Following the report provided, Board member, Ayman Shasly (Saudi Arabia) said that the first consultation meeting (in Oslo) was an “eye opener” on the issues surrounding the contributions. He said that participants were “not in a positon whatsoever to be able to have a target” in terms of the sufficiency of the financing needed “even after considering that the Secretariat has the capacity of executing projects worth USD 3-5 billion per year which would roughly amount to USD 15 billion when multiplied by 4 years.” Shasly further mentioned that the “clarity on threshold of the trigger for the second replenishment” was also not addressed and lamented that with “no target and no trigger, we are not sure of how the process will be going forward.”
Shasly, also said that said that “all the good work” of the GCF demonstrated until now in terms of “impact on adaptation and mitigation” and how the IRM was “utilised in the right way” should be the “storyline” to drive the replenishment process.
Wael Aboul-Magd (Egypt) said that it was important to highlight the role of the GCF in the enhanced climate regime under the Paris Agreement (PA), with the Fund being the “main channel to support the implementation of the PA”. Referring to the UNS-G Summit, he reminded the need for “increasing ambition across the board,” including that of “support”. He added that there was a clear need to indicate the “doubling” of the resources from that of the IRM. (During the IRM, USD 10 billion was pledged). The Egyptian member also highlighted the importance of “facilitating access” of the resources, saying that this was stressed by the African heads of states at their latest summit.
Aboul-Magd echoed Shasly and said that “the tremendous work done by the GCF should be the main narrative”, expressing concerns about the “negative narrative” revolving around the replenishment process with “linkages and conditionalities to one particular issue of governance” (in an apparent reference to the decision on decision-making in the absence of consensus).
Richard Muyungi (Tanzania) underlined the need to “link” the replenishment process to the UN Secretary-General’s Climate Summit to encourage heads of states and governments to give priority to the replenishment.” He seconded Shasly on the good work done by the GCF and that the “link” to the September Summit should be based on “this storyline”.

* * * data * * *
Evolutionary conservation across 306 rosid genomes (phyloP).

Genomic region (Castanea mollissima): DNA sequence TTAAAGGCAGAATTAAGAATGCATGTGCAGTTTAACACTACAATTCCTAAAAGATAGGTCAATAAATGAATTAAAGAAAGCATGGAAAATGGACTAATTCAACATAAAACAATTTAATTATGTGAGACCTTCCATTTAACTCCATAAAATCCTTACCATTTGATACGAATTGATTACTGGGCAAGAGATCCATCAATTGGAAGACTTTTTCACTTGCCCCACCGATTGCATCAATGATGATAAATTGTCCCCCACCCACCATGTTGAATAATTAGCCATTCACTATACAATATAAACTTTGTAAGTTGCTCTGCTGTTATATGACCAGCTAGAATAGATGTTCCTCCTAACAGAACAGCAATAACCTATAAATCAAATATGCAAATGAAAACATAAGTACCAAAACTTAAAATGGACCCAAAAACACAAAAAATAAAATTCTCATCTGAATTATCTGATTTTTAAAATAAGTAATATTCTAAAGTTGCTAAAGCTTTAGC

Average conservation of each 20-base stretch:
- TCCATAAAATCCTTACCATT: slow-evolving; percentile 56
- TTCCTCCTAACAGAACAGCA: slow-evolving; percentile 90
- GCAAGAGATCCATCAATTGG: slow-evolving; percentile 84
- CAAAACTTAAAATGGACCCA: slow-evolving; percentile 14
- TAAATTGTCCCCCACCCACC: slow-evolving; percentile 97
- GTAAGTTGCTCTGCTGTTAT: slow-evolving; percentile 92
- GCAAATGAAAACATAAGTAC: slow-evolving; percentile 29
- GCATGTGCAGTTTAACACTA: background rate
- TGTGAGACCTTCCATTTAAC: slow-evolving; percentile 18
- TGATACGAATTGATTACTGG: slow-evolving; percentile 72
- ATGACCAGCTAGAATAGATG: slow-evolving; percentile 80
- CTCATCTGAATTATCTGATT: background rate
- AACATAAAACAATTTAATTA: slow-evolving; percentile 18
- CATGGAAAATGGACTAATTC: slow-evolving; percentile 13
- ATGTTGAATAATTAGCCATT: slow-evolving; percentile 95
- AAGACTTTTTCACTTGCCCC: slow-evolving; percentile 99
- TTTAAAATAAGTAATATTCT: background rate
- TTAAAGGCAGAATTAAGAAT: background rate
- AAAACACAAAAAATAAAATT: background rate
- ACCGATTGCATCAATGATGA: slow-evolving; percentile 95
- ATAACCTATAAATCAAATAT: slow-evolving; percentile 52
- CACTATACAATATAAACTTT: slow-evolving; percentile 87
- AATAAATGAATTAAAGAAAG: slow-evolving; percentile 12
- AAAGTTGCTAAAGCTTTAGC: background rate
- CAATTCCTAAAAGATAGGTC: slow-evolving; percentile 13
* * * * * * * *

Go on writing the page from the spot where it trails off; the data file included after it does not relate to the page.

Paul Oquist (Nicaragua) also flagged the need to have a “strategy” for the September Summit. Jeremiah Garwo Sokan (Liberia) said that the first phase of replenishment “needs to be ambitious,” which must take into consideration the needs of developing countries. Ali Gholampour (Iran) also said that “ambition is important not only for mitigation actions but also for support,” adding that it is a “legal and political commitment by the developed countries” to provide sufficient resources for the replenishment.
Hans Olav Ibrekk (Norway) said it Linn’s report was “comprehensive and balanced” report and underscored that Norway is “doubling” its “contribution” in its own national currency. Sue Szabo (Canada) expressed “strong commitment of Canada for climate finance” and looked forward to hosting the second consultation meeting (to be held end of August).
Linn in response, assured members about the “important linkage” between the various meetings and further stated that the “review of the Fund” demonstrates that “further steps will be very helpful to help the Fund be effective on the ground”. He added that “further improving the effectiveness is a win-win for recipient countries” and will also “result in more money available to deliver”.
In response, Shasly (Saudi Arabia) took the floor again stating that there was “an implied notion that the contributions will be conditioned” and stressed that developing countries “will not accept conditioned contributions”.
GCF Executive Director Yannick Glemarec in his response said that the Secretariat has developed an outreach strategy for the New York Summit including a series of briefings with heads of state.
Strategic programming document outlining scenarios for the GCF replenishment
Co-Chair Josceline Wheatley (United Kingdom) invited the Secretariat to present the latest strategic progamming document which incorporated inputs from the 22nd Board meeting and views provided in the first replenishment consultation in Oslo, including the initial findings of the Independent Evaluation Unit’s (IEU) performance review of the GCF.